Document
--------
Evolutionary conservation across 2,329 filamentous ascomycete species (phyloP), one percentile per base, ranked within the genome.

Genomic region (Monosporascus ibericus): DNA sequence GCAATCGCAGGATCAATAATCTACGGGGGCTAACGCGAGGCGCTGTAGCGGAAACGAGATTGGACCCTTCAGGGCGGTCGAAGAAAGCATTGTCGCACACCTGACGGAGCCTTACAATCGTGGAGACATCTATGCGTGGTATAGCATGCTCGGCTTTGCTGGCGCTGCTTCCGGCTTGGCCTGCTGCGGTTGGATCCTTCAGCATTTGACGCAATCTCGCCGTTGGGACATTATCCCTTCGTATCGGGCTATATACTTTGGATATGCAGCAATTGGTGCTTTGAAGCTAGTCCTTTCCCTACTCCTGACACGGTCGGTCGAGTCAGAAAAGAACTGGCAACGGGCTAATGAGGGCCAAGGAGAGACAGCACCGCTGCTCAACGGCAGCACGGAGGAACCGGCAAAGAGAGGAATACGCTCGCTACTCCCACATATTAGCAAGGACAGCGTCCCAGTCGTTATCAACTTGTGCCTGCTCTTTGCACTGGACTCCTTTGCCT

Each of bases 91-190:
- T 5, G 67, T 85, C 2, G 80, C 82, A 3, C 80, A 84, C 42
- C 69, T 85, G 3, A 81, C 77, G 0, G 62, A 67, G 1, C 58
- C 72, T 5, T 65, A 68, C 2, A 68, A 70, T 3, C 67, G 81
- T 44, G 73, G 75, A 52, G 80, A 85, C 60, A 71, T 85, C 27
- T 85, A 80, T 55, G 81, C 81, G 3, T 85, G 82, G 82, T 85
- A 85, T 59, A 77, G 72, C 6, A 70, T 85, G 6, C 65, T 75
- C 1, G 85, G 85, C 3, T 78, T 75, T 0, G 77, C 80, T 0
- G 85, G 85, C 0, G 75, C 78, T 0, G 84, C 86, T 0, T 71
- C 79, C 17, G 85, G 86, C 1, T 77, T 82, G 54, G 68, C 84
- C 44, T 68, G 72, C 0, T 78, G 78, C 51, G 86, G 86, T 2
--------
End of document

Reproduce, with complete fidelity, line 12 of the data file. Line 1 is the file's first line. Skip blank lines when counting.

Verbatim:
- C 79, C 17, G 85, G 86, C 1, T 77, T 82, G 54, G 68, C 84